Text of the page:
Character

Emcee is also the name of a character in the musical Cabaret, portrayed by Joel Grey in the original Broadway cast and in the film adaptation. More recently, Alan Cumming played the role in the 1998 Broadway revival. The character Emcee is the master of ceremonies at the Kit Kat Klub in Berlin in the musical. The UK tour production in 2009 used dancer Wayne Sleep.

Boy Scouts of America

In the Boy Scouts of America, the Master of Ceremonies is an adult or a scout who leads a Court of Honor, specifically an Eagle Scout Court of Honor[4] (one which is held to present a scout with an Eagle Scout rank). It is optional to award merit badges or rank advancements at the Eagle Scout Court of Honor, rather than making the rest of the troop wait for another, non-Eagle, Court of Honor.

Hip hop culture

In the late 1970s, the term MC (master of ceremonies), also known as a rapper, became associated with the role in hip hop music and culture. An MC uses rhyming verses, whether pre-written or freestyled, to introduce and praise the DJ he or she works with, to hype up the crowd, to pay homage to his own stature, or to comment on society. As hip hop progressed, the title MC has been thought to mean a number of acronyms such as Microphone Controller, Mic Checka, Music Commentator, and one who Moves the Crowd, notably through Rakim's lyrics on the matter ("Eric B. easy on the cut and no mistakes allowed/ 'Cuz to me, 'MC' means 'move the crowd'"). Some use this word interchangeably with the term rapper, while for others the term denotes a conception and demonstration of the role indicative of skill and of connection to the wider culture, while the latter term does not.

'MC' often refers to an artist who has good live performance skills[5] – as Kool G Rap notes, “masters of ceremony, where the word “MC” comes from, just keeping the party alive”[6][7].

Uncertainty over the acronym's expansion may be considered evidence for the ubiquity of the acronym: the full master of ceremonies is very rarely used in the hip-hop scene. This confusion prompted the hip-hop group A Tribe Called Quest to include this statement in the liner notes to their 1993 album, Midnight Marauders:

The use of the term MC when referring to a rhymer originates from the dance halls of Jamaica. At each event, there would be an announcer or master of ceremonies who would introduce the different musical acts and would say a toast in style of a rhyme, directed at the audience and to the performers. He would also make announcements such as the schedule of other events or advertisements from local sponsors. The term MC continued to be used by the children of women who moved to New York to work as maids in the 1970s. These MCs eventually created a new style of music called hip-hop based on the rhyming they used to do in Jamaica and the breakbeats used in records. MC has also recently been accepted to refer to all who engineer music.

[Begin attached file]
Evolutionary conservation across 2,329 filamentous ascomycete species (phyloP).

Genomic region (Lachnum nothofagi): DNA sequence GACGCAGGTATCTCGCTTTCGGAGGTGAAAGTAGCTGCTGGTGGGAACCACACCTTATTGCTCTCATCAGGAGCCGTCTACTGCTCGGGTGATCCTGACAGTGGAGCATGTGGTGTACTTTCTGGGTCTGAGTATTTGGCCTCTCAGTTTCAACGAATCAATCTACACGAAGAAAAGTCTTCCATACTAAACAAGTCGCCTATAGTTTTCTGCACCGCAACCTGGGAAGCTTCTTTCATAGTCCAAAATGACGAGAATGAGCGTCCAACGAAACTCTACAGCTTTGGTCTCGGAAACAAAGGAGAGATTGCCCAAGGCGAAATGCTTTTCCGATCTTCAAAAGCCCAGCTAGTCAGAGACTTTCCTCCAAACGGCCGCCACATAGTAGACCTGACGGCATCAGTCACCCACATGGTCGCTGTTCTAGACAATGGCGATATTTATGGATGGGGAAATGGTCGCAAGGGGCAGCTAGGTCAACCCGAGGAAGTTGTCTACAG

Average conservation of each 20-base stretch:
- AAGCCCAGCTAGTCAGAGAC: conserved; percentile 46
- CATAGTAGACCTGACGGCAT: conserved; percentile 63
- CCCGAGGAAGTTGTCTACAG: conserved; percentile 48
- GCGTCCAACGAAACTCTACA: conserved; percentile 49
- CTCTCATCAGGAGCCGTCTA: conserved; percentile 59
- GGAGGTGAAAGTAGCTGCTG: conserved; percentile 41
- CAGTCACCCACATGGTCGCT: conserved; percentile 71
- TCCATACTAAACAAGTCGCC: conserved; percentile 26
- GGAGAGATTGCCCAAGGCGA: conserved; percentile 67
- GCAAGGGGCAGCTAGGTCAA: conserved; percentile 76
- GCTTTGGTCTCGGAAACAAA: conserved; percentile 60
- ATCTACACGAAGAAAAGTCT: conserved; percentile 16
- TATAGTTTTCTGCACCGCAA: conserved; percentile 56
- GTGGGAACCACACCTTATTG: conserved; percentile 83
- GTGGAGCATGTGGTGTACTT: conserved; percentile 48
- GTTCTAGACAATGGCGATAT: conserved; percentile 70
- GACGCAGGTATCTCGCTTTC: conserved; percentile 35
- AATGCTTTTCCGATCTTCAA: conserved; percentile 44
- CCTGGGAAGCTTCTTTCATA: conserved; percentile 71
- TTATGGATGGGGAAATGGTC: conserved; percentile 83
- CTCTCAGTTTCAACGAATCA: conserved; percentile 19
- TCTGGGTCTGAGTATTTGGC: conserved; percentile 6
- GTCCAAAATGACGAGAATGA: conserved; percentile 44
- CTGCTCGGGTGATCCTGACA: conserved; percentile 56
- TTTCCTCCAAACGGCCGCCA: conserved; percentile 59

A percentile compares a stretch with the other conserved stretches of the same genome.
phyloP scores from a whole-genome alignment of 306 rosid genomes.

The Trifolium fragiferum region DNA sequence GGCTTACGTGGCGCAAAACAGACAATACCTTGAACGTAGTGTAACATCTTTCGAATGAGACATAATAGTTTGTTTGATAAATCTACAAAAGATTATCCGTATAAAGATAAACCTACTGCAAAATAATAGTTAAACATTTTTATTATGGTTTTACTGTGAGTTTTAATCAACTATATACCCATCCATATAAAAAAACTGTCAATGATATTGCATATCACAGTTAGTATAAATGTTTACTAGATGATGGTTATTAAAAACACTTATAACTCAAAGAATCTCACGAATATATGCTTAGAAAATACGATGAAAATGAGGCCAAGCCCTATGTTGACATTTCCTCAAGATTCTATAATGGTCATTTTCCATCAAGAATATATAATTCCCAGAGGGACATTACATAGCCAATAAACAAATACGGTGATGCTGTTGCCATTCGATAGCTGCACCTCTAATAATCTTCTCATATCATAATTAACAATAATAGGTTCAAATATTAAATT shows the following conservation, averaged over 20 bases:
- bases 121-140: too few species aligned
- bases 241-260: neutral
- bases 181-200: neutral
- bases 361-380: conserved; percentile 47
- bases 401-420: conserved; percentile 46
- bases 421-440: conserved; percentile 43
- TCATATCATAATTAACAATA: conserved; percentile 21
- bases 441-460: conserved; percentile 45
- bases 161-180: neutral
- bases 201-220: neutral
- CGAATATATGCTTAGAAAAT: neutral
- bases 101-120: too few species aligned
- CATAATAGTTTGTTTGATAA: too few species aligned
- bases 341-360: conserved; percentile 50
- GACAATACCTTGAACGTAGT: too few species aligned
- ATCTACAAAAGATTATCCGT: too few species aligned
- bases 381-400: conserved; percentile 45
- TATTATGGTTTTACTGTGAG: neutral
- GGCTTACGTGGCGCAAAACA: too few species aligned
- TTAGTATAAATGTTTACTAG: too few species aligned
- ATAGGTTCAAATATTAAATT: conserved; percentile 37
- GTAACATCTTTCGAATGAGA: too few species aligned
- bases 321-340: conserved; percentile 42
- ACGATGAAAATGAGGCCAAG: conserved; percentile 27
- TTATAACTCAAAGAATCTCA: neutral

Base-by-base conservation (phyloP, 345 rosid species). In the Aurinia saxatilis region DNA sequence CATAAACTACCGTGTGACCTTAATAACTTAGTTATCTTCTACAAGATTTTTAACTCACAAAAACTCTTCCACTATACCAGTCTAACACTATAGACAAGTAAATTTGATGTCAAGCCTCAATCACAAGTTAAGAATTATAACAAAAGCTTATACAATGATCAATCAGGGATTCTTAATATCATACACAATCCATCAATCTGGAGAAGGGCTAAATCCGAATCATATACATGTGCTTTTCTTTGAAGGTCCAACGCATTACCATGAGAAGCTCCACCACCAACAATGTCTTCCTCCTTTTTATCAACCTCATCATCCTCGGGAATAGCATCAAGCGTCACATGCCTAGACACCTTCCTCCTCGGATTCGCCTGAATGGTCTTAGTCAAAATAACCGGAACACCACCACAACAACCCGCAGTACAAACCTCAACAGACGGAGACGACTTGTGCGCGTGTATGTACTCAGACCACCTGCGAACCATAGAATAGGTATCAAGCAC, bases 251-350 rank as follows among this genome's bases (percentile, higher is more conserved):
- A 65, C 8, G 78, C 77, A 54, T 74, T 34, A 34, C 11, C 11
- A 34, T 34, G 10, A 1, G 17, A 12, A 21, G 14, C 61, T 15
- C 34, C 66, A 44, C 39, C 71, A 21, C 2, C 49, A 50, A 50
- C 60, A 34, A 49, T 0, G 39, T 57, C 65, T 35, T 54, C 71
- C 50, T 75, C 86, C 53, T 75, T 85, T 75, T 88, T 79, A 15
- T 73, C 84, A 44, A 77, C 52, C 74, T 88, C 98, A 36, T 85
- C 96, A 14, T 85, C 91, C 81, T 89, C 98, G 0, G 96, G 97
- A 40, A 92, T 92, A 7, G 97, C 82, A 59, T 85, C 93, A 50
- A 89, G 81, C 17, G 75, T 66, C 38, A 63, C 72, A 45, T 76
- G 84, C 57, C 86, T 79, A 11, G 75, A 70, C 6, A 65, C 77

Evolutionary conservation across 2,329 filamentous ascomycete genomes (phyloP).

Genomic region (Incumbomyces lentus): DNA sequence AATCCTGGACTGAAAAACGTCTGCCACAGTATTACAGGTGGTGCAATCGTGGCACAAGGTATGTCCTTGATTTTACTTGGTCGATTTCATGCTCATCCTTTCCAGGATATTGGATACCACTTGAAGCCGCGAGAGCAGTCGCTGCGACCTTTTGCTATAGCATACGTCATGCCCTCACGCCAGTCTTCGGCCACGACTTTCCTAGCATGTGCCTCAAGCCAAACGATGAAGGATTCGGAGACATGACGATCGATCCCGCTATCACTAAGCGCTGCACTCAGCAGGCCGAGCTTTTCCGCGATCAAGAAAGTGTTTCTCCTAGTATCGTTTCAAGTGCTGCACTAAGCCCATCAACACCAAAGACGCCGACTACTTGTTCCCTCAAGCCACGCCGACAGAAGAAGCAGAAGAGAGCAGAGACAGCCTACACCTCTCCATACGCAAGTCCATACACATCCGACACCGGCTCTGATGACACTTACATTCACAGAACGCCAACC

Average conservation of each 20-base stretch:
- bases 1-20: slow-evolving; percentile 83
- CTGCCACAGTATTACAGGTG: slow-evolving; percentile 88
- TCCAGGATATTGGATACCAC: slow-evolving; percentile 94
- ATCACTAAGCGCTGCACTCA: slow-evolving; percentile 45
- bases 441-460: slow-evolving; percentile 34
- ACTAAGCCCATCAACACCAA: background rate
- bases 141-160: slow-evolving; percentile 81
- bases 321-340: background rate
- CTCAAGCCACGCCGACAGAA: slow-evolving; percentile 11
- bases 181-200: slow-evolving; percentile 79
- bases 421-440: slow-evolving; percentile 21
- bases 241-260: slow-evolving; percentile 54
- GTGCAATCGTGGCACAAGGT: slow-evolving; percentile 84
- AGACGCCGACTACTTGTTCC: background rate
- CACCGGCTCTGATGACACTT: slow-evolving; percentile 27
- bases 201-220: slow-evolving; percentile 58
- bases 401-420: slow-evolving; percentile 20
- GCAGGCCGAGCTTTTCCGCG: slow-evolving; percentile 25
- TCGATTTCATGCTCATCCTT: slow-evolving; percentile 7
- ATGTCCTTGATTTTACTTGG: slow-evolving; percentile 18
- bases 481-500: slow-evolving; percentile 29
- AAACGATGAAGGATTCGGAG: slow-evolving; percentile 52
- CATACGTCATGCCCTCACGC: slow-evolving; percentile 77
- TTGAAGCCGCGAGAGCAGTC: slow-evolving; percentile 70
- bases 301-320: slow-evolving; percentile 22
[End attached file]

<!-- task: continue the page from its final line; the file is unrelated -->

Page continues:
MC Hammer began using MC even before his famous career started to mean "Master of Ceremonies" (while serving in the Navy during the early 1980s), as well as an abbreviation for emcee. In his ministry career, he later announced it meant "Man of Christ".

Most recently, the term "Netcee" (internet emcee) has taken the title role of MC in the hip hop subculture of online freestyle battling. The use of the term by standard hip hop artists though is that of a form of disrespect, claiming such persons are inevitably stuck in this role.

Boxing

The MC introduces each of the opposing boxers into the ring and asks the audience to stand for the national anthem/national anthems of the boxer's native country (or country they may be representing).

References

  1. ^ Edwards, Paul, 2009, How to Rap: The Art & Science of the Hip-Hop MC, Chicago Review Press, p. xii.
  2. ^ Catholic Encyclopedia: Ceremonial
  3. ^ Imperial Household Agency: Organization and Functions
  4. ^ http://www.eaglescout.org/finale/coh/planprep.html
  5. ^ Edwards, Paul, 2009, How to Rap: The Art & Science of the Hip-Hop MC, Chicago Review Press, p. xii.
  6. ^ Edwards, Paul, 2009, How to Rap: The Art & Science of the Hip-Hop MC, Chicago Review Press, p. vii.
  7. ^ http://rapradar.com/2009/12/03/how-to-rap-kool-g-rap-foreword/